Wednesday, October 14, 2020
Officials from the Arizona Department of Public Safety used excessive force and tear gas against demonstrators protesting the construction of a border wall at sites considered sacred to the Tohono O’odham Nation, according to a press release from Rep. Raúl Grijalva’s office.
The release says Tohono O’odham Nation Chairman Ned Norris confirmed the use of force against protesters at Quitobaquito Springs.
“For months, the O’odham people have pleaded with DHS to protect Quitobaquito Springs and other sacred sites along the border while the Trump Administration has continued to bulldoze their ancestral lands to build his useless vanity wall,” Grijalva said in the press release. “Now, law enforcement officials are using tear gas and excessive force against Native Americans exercising their constitutional rights in an abhorrent attempt to silence their voices. Americans are keenly aware of the historical mistreatment of this nation’s indigenous peoples, and the public will be rightfully incensed by this action. This treatment will not stand.”
The U.S. Representative for Arizona's 3rd congressional district held a hearing in the house’s Subcommittee on Indigenous Peoples in early February after the Trump administration used explosives to clear the way for border fencing at Monument Hill in the Organ Pipe Cactus National Monument, a site considered sacred to the Tohono O’odham.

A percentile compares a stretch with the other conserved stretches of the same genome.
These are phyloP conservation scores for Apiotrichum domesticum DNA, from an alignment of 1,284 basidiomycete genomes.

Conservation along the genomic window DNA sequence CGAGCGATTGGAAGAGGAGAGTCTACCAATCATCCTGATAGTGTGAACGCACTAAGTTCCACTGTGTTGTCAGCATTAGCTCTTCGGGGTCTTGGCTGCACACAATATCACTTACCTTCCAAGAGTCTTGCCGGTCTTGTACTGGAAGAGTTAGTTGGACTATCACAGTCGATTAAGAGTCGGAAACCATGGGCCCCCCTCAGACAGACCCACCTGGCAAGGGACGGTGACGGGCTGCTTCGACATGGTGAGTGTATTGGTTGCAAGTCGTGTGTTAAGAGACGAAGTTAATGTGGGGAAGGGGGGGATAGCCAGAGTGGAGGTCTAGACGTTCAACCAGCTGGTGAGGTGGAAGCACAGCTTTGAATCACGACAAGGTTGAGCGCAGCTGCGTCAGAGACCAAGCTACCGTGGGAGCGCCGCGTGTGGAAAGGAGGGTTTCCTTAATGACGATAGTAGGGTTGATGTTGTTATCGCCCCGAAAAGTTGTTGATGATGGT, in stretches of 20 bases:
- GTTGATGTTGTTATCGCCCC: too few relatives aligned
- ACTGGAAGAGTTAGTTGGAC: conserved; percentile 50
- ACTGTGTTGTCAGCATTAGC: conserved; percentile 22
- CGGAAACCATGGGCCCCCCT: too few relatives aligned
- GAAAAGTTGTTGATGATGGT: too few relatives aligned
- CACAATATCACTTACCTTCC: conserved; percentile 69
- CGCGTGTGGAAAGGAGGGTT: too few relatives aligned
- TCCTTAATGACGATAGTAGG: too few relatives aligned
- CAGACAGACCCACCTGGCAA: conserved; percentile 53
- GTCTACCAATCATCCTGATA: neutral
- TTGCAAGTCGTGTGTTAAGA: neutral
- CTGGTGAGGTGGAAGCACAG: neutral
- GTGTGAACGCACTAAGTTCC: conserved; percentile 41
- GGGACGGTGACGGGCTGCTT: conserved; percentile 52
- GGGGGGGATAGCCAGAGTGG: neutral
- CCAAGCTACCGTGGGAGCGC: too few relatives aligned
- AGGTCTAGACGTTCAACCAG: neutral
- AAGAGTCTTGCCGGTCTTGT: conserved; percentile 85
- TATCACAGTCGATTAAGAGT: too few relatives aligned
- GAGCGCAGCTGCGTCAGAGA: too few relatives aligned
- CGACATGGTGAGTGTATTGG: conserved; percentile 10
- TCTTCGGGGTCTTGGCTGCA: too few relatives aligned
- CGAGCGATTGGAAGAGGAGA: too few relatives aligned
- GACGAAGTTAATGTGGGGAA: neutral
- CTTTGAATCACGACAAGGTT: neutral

“The federal government’s continued destruction of our religious and cultural resources are nothing less than bulldozing of our church grounds and cemeteries,” Chairman of the Tohono O’odham Nation Ned Norris said at the hearing. “The federal government owes our government and the governments of local border communities more respect.”
According to the press release, Grijalva is demanding an investigation into the use of force against protestors.
“Those responsible for this egregious display of excessive force against peaceful protestors, who are members of the Tohono O’odham Nation and their allies, must be held responsible,” Grijalva said. “I’m demanding an investigation into this act. The border wall has already destroyed precious desert habitats, divided families, and left an ugly scar across Southern Arizona.”
This article was misattributed when first published. The reporter's name has been corrected.